Intermarriage in the West, a biography of Lindsey Vonn and more books from the American West

Regional books of interest for February:

“Born of lakes and plains” by Anne F. Hyde (Norton)

Intermarriage was an important part of the early American economy. Without these marriages and the children born from them, America’s development westward would have been very different.

French trappers married Indian women, who gave them access to family circles that provided them with homes as well as furs and protection from enemies. Trading post operators took Indian wives to help with operations and ensure supplies for native customers.

In a groundbreaking book, Pulitzer Prize finalist Anne F. Hyde tells the stories of these intermarriages and their importance to American expansion and commerce. It focuses on five families, including the Bent family who operated Bent’s Fort in southeastern Colorado.

While the Indians accepted intermarriage, the white world disapproved of it. Trappers often had a “country wife” as well as a white wife in St. Louis, Montreal or some other civilized town. Many men felt free to abandon their Indian families when they were no longer needed.

Others shamelessly profited from their Aboriginal marriages. Henry Schoolcraft married Jane Johnston, who spoke several languages ​​and wrote poetry. He appropriated his tribal histories in his own writings and became an expert on the Indians, even though he considered them inferior. When Jane, herself from an intermarriage, died, Schoolcraft “did their best to erase their native heritage by marrying a white woman who hated children for their racial makeup,” Hyde writes.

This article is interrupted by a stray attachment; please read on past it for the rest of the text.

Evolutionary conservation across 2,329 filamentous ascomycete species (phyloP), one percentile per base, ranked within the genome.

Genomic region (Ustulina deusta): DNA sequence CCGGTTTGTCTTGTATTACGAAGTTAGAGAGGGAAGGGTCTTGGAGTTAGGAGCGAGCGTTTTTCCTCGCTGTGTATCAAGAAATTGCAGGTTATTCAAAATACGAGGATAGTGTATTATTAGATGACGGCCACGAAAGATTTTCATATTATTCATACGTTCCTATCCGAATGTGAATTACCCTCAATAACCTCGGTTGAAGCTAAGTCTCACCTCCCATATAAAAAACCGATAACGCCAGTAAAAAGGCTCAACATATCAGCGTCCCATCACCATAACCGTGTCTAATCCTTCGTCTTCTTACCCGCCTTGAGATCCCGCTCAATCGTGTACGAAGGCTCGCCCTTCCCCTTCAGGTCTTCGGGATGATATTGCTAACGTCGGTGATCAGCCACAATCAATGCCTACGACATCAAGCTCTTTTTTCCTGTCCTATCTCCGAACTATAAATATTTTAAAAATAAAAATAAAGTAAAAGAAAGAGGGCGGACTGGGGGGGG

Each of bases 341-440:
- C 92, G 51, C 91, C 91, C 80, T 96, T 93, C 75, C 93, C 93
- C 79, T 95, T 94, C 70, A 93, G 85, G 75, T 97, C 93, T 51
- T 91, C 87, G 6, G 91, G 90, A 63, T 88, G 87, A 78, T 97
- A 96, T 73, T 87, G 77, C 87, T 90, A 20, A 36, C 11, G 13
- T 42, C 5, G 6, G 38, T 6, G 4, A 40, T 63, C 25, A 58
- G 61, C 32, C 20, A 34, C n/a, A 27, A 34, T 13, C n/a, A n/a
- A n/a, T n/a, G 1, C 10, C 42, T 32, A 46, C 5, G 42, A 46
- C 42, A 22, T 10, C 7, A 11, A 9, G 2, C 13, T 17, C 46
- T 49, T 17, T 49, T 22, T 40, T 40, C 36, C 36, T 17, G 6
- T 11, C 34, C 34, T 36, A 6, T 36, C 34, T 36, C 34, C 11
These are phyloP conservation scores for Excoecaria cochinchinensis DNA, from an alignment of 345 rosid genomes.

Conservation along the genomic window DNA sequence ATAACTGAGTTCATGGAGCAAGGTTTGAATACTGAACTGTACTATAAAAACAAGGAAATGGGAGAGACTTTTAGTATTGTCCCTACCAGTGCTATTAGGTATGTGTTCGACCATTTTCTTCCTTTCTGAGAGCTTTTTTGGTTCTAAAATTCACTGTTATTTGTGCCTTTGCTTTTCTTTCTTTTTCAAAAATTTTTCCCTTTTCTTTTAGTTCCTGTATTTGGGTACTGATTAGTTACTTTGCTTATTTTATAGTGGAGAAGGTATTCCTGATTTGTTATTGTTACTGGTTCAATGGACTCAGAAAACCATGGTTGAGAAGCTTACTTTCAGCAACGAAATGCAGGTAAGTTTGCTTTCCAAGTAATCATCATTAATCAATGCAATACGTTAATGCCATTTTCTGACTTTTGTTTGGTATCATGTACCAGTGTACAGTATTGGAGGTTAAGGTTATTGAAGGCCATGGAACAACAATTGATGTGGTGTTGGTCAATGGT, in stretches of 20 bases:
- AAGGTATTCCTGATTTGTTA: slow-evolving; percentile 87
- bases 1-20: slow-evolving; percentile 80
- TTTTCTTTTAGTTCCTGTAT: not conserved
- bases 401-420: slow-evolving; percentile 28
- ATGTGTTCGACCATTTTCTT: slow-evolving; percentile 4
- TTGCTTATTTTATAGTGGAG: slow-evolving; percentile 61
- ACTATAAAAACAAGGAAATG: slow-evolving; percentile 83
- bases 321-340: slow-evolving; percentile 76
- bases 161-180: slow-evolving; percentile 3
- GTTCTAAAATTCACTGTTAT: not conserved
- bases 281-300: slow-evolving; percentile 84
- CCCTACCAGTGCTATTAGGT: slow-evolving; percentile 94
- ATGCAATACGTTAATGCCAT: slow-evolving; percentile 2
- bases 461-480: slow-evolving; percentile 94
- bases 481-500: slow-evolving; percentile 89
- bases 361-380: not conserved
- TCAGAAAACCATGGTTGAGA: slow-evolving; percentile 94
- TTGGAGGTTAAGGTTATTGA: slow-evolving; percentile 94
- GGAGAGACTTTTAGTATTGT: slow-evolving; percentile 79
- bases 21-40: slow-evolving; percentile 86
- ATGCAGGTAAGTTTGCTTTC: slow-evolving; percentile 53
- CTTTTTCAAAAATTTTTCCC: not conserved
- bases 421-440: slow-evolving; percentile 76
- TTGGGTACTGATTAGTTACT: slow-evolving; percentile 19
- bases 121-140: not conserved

At first, children of mixed marriages did well in Western trade. But as more and more whites marched west, “blood mixing, long seen as a solution, now seemed a dangerous problem,” the author says.

“Born of Lakes and Plains” is a comprehensive work that covers not only intermarriage, but also Indian removal, allotment, boarding schools, and racism.

“To get up” by Lindsey Vonn (Dey Street)

Rise by Lindsey Vonn (Dey Street Books)

At age 9, Lindsey Vonn told her father that she wanted to compete in the 2002 Olympics. Instead of being amused, he said, “Okay. So that’s what you’ll have to do.

He put together an incredible training and ski racing program that Vonn followed, and she achieved her goal. In fact, she participated in three Olympic Games. She won a medal, but was unspectacular. It was at the World Cup that she played, setting record after record. Fearless (she claims her brain doesn’t register fear), aggressive and beautiful, she became the world’s most famous skier and the most decorated skier of all time.

In “Rise,” Vonn recounts how she got there, through dedication and hard work. These trophies have a cost. Vonn sacrificed most of his teenage years to training, never hanging out with friends or making close friends. The family sold their home and moved to Vail. Vonn was home-schooled so she could compete in ski races around the world. She suffered from severe depression. And then there were all those physical injuries that forced her to retire in 2019.